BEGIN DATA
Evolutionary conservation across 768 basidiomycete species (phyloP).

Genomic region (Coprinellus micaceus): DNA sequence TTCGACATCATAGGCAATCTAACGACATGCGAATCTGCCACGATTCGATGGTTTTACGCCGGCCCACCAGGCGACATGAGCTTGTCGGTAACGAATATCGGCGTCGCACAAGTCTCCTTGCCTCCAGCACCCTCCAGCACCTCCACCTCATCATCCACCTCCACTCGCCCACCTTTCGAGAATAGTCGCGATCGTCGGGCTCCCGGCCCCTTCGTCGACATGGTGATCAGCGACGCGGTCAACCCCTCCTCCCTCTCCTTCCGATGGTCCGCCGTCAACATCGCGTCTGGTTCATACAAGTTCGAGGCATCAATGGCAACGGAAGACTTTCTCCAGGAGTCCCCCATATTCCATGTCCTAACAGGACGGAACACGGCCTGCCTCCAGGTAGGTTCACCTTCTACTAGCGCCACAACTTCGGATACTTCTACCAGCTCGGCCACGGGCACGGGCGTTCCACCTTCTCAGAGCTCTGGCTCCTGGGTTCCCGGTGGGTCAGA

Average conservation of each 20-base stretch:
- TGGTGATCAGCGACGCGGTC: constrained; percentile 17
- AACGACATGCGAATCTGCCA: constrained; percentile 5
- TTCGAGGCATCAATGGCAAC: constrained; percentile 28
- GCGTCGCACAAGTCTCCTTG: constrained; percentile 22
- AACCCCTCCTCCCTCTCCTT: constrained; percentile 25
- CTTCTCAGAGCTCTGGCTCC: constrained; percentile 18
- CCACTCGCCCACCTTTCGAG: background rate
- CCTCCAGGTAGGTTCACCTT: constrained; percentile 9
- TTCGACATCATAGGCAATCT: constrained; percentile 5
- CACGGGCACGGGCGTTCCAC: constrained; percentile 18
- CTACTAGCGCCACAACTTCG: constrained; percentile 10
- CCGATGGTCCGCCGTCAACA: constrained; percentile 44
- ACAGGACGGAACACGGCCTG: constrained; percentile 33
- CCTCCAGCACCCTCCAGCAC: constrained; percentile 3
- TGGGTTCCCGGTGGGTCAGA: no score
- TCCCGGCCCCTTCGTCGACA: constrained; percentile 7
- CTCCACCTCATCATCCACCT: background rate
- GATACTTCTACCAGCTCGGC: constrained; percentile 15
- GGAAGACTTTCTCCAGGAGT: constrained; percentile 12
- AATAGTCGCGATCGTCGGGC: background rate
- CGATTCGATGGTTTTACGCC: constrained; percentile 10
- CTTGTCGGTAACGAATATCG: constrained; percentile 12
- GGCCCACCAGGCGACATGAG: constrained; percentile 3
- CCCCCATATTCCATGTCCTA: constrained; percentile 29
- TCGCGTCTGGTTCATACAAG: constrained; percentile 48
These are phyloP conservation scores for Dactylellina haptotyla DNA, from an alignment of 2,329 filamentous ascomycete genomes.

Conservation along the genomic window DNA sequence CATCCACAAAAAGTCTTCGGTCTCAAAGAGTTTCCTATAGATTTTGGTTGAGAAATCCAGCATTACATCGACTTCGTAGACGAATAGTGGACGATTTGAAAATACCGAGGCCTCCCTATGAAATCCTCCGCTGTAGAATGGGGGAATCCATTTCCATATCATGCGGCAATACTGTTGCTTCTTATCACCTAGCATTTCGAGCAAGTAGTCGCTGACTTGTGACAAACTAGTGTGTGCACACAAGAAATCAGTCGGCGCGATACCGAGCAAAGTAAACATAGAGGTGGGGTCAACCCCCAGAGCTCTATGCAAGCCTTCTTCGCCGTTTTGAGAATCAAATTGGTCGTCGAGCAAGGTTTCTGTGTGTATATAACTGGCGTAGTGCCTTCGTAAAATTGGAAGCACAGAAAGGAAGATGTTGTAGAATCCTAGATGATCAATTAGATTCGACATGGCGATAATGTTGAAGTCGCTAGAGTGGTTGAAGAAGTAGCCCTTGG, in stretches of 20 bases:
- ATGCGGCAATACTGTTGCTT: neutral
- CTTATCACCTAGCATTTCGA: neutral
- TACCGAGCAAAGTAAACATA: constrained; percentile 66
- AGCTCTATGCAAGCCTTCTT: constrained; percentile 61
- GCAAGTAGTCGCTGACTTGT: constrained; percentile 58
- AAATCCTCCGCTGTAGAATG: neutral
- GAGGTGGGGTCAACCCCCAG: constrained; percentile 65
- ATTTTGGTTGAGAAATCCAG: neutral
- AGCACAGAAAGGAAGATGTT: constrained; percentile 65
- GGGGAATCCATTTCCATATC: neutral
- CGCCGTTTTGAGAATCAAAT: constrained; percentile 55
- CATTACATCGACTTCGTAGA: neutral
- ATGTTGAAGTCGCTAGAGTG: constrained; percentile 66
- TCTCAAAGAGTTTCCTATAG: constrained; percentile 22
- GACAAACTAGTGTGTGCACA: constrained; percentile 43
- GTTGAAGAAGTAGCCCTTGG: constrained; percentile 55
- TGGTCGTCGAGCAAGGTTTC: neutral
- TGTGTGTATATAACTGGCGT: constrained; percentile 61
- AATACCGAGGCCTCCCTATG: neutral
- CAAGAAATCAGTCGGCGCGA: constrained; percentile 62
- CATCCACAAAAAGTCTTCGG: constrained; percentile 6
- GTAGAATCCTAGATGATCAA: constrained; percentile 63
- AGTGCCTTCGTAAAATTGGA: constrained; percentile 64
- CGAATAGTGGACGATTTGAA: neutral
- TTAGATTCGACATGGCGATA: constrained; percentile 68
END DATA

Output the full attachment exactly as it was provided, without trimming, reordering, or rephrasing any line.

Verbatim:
Evolutionary conservation across 768 basidiomycete species (phyloP).

Genomic region (Coprinellus micaceus): DNA sequence TTCGACATCATAGGCAATCTAACGACATGCGAATCTGCCACGATTCGATGGTTTTACGCCGGCCCACCAGGCGACATGAGCTTGTCGGTAACGAATATCGGCGTCGCACAAGTCTCCTTGCCTCCAGCACCCTCCAGCACCTCCACCTCATCATCCACCTCCACTCGCCCACCTTTCGAGAATAGTCGCGATCGTCGGGCTCCCGGCCCCTTCGTCGACATGGTGATCAGCGACGCGGTCAACCCCTCCTCCCTCTCCTTCCGATGGTCCGCCGTCAACATCGCGTCTGGTTCATACAAGTTCGAGGCATCAATGGCAACGGAAGACTTTCTCCAGGAGTCCCCCATATTCCATGTCCTAACAGGACGGAACACGGCCTGCCTCCAGGTAGGTTCACCTTCTACTAGCGCCACAACTTCGGATACTTCTACCAGCTCGGCCACGGGCACGGGCGTTCCACCTTCTCAGAGCTCTGGCTCCTGGGTTCCCGGTGGGTCAGA

Average conservation of each 20-base stretch:
- TGGTGATCAGCGACGCGGTC: constrained; percentile 17
- AACGACATGCGAATCTGCCA: constrained; percentile 5
- TTCGAGGCATCAATGGCAAC: constrained; percentile 28
- GCGTCGCACAAGTCTCCTTG: constrained; percentile 22
- AACCCCTCCTCCCTCTCCTT: constrained; percentile 25
- CTTCTCAGAGCTCTGGCTCC: constrained; percentile 18
- CCACTCGCCCACCTTTCGAG: background rate
- CCTCCAGGTAGGTTCACCTT: constrained; percentile 9
- TTCGACATCATAGGCAATCT: constrained; percentile 5
- CACGGGCACGGGCGTTCCAC: constrained; percentile 18
- CTACTAGCGCCACAACTTCG: constrained; percentile 10
- CCGATGGTCCGCCGTCAACA: constrained; percentile 44
- ACAGGACGGAACACGGCCTG: constrained; percentile 33
- CCTCCAGCACCCTCCAGCAC: constrained; percentile 3
- TGGGTTCCCGGTGGGTCAGA: no score
- TCCCGGCCCCTTCGTCGACA: constrained; percentile 7
- CTCCACCTCATCATCCACCT: background rate
- GATACTTCTACCAGCTCGGC: constrained; percentile 15
- GGAAGACTTTCTCCAGGAGT: constrained; percentile 12
- AATAGTCGCGATCGTCGGGC: background rate
- CGATTCGATGGTTTTACGCC: constrained; percentile 10
- CTTGTCGGTAACGAATATCG: constrained; percentile 12
- GGCCCACCAGGCGACATGAG: constrained; percentile 3
- CCCCCATATTCCATGTCCTA: constrained; percentile 29
- TCGCGTCTGGTTCATACAAG: constrained; percentile 48
These are phyloP conservation scores for Dactylellina haptotyla DNA, from an alignment of 2,329 filamentous ascomycete genomes.

Conservation along the genomic window DNA sequence CATCCACAAAAAGTCTTCGGTCTCAAAGAGTTTCCTATAGATTTTGGTTGAGAAATCCAGCATTACATCGACTTCGTAGACGAATAGTGGACGATTTGAAAATACCGAGGCCTCCCTATGAAATCCTCCGCTGTAGAATGGGGGAATCCATTTCCATATCATGCGGCAATACTGTTGCTTCTTATCACCTAGCATTTCGAGCAAGTAGTCGCTGACTTGTGACAAACTAGTGTGTGCACACAAGAAATCAGTCGGCGCGATACCGAGCAAAGTAAACATAGAGGTGGGGTCAACCCCCAGAGCTCTATGCAAGCCTTCTTCGCCGTTTTGAGAATCAAATTGGTCGTCGAGCAAGGTTTCTGTGTGTATATAACTGGCGTAGTGCCTTCGTAAAATTGGAAGCACAGAAAGGAAGATGTTGTAGAATCCTAGATGATCAATTAGATTCGACATGGCGATAATGTTGAAGTCGCTAGAGTGGTTGAAGAAGTAGCCCTTGG, in stretches of 20 bases:
- ATGCGGCAATACTGTTGCTT: neutral
- CTTATCACCTAGCATTTCGA: neutral
- TACCGAGCAAAGTAAACATA: constrained; percentile 66
- AGCTCTATGCAAGCCTTCTT: constrained; percentile 61
- GCAAGTAGTCGCTGACTTGT: constrained; percentile 58
- AAATCCTCCGCTGTAGAATG: neutral
- GAGGTGGGGTCAACCCCCAG: constrained; percentile 65
- ATTTTGGTTGAGAAATCCAG: neutral
- AGCACAGAAAGGAAGATGTT: constrained; percentile 65
- GGGGAATCCATTTCCATATC: neutral
- CGCCGTTTTGAGAATCAAAT: constrained; percentile 55
- CATTACATCGACTTCGTAGA: neutral
- ATGTTGAAGTCGCTAGAGTG: constrained; percentile 66
- TCTCAAAGAGTTTCCTATAG: constrained; percentile 22
- GACAAACTAGTGTGTGCACA: constrained; percentile 43
- GTTGAAGAAGTAGCCCTTGG: constrained; percentile 55
- TGGTCGTCGAGCAAGGTTTC: neutral
- TGTGTGTATATAACTGGCGT: constrained; percentile 61
- AATACCGAGGCCTCCCTATG: neutral
- CAAGAAATCAGTCGGCGCGA: constrained; percentile 62
- CATCCACAAAAAGTCTTCGG: constrained; percentile 6
- GTAGAATCCTAGATGATCAA: constrained; percentile 63
- AGTGCCTTCGTAAAATTGGA: constrained; percentile 64
- CGAATAGTGGACGATTTGAA: neutral
- TTAGATTCGACATGGCGATA: constrained; percentile 68